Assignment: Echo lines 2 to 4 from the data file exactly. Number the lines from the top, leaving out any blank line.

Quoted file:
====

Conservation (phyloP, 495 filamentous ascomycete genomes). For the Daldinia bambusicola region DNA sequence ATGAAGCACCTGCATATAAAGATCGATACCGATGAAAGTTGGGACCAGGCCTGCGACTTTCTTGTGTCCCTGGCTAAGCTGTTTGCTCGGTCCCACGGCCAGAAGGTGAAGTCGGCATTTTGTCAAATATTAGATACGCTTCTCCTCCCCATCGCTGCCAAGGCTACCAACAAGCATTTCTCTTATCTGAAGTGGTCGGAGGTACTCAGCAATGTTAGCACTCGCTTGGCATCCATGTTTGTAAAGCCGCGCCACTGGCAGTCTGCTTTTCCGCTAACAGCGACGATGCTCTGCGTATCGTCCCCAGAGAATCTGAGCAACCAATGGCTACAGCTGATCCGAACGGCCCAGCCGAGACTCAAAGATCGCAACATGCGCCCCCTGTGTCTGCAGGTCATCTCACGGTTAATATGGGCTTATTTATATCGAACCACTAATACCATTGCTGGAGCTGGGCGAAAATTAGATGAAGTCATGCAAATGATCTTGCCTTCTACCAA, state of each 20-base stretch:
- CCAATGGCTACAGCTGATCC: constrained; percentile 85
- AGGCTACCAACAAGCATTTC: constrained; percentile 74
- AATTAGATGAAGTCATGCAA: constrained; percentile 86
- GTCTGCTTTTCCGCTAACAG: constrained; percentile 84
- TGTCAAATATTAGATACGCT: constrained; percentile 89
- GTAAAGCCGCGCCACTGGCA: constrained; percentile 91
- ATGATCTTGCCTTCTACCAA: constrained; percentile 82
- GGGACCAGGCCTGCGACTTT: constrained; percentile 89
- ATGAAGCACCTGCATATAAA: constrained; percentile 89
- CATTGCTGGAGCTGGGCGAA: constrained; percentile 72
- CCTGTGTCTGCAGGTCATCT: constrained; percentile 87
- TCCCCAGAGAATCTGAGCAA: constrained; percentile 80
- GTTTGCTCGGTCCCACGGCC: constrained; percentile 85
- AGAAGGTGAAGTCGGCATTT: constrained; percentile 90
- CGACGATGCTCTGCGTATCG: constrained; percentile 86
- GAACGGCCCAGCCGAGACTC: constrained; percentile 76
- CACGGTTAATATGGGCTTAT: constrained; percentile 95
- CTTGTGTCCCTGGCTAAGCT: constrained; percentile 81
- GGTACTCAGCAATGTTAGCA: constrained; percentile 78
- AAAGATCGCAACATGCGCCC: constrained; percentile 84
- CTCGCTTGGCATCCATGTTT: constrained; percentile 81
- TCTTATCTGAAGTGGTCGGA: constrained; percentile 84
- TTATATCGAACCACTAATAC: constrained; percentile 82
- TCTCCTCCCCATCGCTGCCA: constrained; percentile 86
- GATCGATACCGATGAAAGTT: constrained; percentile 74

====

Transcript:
- CCAATGGCTACAGCTGATCC: constrained; percentile 85
- AGGCTACCAACAAGCATTTC: constrained; percentile 74
- AATTAGATGAAGTCATGCAA: constrained; percentile 86